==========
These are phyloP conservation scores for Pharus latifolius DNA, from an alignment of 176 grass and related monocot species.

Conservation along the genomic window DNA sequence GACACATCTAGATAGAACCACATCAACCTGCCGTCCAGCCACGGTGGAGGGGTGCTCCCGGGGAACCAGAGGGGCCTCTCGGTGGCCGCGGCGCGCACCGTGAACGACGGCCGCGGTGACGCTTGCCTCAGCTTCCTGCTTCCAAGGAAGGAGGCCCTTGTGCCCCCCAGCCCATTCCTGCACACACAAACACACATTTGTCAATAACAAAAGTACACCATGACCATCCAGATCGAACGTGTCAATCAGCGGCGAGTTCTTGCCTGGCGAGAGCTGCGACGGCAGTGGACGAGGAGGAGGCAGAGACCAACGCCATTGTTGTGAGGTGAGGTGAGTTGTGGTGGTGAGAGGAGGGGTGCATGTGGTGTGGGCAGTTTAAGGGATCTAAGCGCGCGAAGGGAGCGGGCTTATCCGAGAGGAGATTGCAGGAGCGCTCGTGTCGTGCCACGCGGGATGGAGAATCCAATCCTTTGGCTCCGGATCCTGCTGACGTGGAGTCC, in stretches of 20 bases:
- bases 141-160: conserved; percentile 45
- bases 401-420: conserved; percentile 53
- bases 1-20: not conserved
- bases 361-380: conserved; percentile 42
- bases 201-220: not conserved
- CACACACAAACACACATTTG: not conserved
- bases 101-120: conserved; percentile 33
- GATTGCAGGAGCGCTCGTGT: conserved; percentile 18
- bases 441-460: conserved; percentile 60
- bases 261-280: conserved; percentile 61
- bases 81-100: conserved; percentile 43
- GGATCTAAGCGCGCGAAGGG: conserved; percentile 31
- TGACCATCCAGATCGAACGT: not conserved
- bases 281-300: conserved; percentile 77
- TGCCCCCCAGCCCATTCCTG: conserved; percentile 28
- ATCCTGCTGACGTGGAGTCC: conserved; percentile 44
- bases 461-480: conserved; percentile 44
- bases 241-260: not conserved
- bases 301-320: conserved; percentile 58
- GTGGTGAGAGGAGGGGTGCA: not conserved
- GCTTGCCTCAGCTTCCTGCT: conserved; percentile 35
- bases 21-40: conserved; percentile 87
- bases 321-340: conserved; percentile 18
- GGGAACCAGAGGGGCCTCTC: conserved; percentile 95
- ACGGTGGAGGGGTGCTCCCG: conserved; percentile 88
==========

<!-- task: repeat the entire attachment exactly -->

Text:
These are phyloP conservation scores for Pharus latifolius DNA, from an alignment of 176 grass and related monocot species.

Conservation along the genomic window DNA sequence GACACATCTAGATAGAACCACATCAACCTGCCGTCCAGCCACGGTGGAGGGGTGCTCCCGGGGAACCAGAGGGGCCTCTCGGTGGCCGCGGCGCGCACCGTGAACGACGGCCGCGGTGACGCTTGCCTCAGCTTCCTGCTTCCAAGGAAGGAGGCCCTTGTGCCCCCCAGCCCATTCCTGCACACACAAACACACATTTGTCAATAACAAAAGTACACCATGACCATCCAGATCGAACGTGTCAATCAGCGGCGAGTTCTTGCCTGGCGAGAGCTGCGACGGCAGTGGACGAGGAGGAGGCAGAGACCAACGCCATTGTTGTGAGGTGAGGTGAGTTGTGGTGGTGAGAGGAGGGGTGCATGTGGTGTGGGCAGTTTAAGGGATCTAAGCGCGCGAAGGGAGCGGGCTTATCCGAGAGGAGATTGCAGGAGCGCTCGTGTCGTGCCACGCGGGATGGAGAATCCAATCCTTTGGCTCCGGATCCTGCTGACGTGGAGTCC, in stretches of 20 bases:
- bases 141-160: conserved; percentile 45
- bases 401-420: conserved; percentile 53
- bases 1-20: not conserved
- bases 361-380: conserved; percentile 42
- bases 201-220: not conserved
- CACACACAAACACACATTTG: not conserved
- bases 101-120: conserved; percentile 33
- GATTGCAGGAGCGCTCGTGT: conserved; percentile 18
- bases 441-460: conserved; percentile 60
- bases 261-280: conserved; percentile 61
- bases 81-100: conserved; percentile 43
- GGATCTAAGCGCGCGAAGGG: conserved; percentile 31
- TGACCATCCAGATCGAACGT: not conserved
- bases 281-300: conserved; percentile 77
- TGCCCCCCAGCCCATTCCTG: conserved; percentile 28
- ATCCTGCTGACGTGGAGTCC: conserved; percentile 44
- bases 461-480: conserved; percentile 44
- bases 241-260: not conserved
- bases 301-320: conserved; percentile 58
- GTGGTGAGAGGAGGGGTGCA: not conserved
- GCTTGCCTCAGCTTCCTGCT: conserved; percentile 35
- bases 21-40: conserved; percentile 87
- bases 321-340: conserved; percentile 18
- GGGAACCAGAGGGGCCTCTC: conserved; percentile 95
- ACGGTGGAGGGGTGCTCCCG: conserved; percentile 88